Any subject can be made interesting, and therefore any subject can be made boring. -- Hilaire BellocWhy do teachers at all levels lecture so much? First of all, lecture is a cheap "delivery method." Class size can be maximized once lecturer-student interaction is dispensed with. Lecture is not, however, an effective means of developing and tracking knowledge or skills in a great many people.
Second, lecture is the easiest technique for the teacher to develop a modicum of skill at. It requires minimal preparation. (A fast talker can "wing it" from time to time apparently undetected by his audience.)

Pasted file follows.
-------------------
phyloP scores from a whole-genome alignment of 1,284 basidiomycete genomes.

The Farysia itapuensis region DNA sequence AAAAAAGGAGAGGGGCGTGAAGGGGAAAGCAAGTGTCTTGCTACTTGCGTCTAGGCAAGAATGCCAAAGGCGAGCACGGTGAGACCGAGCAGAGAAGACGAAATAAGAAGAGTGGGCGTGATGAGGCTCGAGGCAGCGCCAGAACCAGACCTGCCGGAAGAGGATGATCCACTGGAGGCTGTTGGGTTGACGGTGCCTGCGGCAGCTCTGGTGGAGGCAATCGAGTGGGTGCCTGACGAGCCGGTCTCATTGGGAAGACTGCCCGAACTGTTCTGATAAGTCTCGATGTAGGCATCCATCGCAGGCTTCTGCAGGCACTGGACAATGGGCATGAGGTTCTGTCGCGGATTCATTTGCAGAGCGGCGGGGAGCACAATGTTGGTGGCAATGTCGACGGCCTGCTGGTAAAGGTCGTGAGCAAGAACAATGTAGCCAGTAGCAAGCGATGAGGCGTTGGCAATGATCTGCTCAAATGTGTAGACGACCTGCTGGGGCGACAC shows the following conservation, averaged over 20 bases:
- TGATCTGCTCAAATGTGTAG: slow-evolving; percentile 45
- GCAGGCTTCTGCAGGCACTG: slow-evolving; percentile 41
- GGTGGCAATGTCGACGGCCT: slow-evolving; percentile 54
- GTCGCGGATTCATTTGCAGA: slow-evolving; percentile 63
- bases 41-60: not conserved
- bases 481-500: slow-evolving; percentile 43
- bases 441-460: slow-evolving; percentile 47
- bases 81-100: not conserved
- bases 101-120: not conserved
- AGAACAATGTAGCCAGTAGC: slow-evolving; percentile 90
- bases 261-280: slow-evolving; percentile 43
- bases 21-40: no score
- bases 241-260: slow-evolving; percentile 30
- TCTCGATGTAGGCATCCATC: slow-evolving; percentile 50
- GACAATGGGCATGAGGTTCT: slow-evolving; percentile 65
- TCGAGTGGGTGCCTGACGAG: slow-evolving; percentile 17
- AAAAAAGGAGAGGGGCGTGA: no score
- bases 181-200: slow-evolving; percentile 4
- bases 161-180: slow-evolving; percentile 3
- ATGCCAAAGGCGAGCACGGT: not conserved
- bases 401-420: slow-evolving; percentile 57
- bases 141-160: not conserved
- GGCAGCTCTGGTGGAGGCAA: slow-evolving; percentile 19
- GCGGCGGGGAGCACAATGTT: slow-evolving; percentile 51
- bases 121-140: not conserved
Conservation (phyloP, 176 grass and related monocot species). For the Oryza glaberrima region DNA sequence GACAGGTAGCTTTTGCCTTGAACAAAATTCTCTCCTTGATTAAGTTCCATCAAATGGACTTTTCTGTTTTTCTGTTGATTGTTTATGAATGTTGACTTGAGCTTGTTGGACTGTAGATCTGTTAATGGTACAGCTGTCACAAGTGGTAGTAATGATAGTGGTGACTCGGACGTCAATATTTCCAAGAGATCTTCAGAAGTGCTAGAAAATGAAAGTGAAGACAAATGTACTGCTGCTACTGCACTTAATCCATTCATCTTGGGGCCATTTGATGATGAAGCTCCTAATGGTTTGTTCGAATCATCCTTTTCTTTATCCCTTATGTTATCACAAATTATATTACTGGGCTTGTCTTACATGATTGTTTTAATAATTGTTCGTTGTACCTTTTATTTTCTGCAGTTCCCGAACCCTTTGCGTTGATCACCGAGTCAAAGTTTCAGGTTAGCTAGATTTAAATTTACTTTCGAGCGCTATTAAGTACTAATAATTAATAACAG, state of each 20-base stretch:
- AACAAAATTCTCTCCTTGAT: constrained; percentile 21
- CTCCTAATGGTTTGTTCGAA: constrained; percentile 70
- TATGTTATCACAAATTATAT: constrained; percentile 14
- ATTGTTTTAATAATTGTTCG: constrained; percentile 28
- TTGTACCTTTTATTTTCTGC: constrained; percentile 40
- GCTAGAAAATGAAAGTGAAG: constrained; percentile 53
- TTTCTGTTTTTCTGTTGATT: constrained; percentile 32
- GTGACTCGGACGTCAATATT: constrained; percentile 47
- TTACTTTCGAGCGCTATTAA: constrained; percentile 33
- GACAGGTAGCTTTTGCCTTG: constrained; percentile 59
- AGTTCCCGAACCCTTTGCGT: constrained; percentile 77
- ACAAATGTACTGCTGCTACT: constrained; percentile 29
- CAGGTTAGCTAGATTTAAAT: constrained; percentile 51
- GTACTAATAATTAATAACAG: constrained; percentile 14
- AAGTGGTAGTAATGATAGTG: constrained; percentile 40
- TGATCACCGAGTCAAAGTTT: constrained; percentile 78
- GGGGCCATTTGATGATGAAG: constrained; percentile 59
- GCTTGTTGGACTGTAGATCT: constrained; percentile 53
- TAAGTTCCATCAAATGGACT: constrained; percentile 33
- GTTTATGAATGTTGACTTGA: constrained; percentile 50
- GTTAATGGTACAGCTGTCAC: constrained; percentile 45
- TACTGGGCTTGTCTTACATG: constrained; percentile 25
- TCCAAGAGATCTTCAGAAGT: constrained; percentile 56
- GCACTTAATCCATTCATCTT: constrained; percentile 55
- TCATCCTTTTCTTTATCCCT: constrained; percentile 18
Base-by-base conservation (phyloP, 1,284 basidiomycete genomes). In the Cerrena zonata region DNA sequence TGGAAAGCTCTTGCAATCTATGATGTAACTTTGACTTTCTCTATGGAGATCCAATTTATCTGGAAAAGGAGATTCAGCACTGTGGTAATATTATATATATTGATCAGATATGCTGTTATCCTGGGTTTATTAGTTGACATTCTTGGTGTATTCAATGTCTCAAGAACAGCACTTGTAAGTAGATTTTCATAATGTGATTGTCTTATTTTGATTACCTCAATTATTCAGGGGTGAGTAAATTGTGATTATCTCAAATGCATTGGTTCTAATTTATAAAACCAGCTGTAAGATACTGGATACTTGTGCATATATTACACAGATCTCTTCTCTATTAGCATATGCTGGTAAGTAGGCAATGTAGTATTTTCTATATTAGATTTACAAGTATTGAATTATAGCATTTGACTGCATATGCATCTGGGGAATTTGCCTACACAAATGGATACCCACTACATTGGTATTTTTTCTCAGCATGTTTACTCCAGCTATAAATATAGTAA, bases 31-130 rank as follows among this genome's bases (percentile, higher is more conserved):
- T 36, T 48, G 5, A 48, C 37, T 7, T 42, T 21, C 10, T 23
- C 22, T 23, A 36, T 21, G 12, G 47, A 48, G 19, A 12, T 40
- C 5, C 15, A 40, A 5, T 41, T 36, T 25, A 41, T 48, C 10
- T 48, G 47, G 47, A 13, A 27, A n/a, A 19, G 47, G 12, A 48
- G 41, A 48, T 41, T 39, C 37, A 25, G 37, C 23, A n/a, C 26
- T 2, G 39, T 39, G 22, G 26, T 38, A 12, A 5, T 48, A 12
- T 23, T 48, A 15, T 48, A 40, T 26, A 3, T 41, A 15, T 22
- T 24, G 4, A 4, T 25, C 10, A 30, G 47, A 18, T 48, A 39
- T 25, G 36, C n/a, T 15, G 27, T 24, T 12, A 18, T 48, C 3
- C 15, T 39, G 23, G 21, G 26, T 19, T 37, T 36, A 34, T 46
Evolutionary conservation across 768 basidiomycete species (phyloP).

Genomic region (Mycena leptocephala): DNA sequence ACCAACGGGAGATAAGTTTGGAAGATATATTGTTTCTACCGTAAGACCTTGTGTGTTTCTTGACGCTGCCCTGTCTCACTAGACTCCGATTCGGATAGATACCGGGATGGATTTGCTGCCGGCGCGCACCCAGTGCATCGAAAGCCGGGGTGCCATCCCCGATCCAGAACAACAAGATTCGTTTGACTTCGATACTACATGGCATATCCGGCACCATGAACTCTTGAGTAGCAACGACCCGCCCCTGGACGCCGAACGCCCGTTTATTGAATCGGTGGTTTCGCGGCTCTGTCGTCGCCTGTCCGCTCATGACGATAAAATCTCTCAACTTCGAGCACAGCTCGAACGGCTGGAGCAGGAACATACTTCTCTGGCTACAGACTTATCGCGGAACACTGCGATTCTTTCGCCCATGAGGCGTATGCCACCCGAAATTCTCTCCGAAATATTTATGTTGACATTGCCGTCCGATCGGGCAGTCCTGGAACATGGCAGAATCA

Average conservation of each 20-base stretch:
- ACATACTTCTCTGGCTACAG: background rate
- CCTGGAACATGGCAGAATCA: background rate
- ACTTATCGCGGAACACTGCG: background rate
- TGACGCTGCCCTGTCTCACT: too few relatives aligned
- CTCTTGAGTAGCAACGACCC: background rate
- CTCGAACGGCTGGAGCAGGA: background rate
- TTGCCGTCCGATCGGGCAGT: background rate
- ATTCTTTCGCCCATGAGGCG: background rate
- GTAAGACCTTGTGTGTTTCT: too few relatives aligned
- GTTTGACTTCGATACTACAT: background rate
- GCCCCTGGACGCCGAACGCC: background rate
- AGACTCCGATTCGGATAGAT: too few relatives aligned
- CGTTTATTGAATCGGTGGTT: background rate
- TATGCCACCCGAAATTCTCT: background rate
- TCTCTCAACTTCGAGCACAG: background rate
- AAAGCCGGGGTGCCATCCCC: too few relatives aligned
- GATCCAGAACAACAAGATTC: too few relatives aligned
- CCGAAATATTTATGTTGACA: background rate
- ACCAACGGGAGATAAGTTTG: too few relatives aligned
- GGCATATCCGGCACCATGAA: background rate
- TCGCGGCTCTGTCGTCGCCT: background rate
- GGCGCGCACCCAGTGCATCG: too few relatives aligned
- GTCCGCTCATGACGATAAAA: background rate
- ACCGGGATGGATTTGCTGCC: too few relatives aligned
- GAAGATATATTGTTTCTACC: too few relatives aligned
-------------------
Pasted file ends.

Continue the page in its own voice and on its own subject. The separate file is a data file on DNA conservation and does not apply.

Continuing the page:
Third, and not the least important, the emphasis on lecture obscures the common perception that pedagogical skill is inversely related to level taught; that is, elementary and middle school teachers tend to be better at pedagogy than high school teachers and college professors. (Many universities go through an elaborate ritual of denial by bestowing MacArthur awards for teaching on – usually, assistant -- professors whom they later reject for tenure.)
To examine these issues further, see “ ‘The Mind's Eye’ and Pedagogical Practice”
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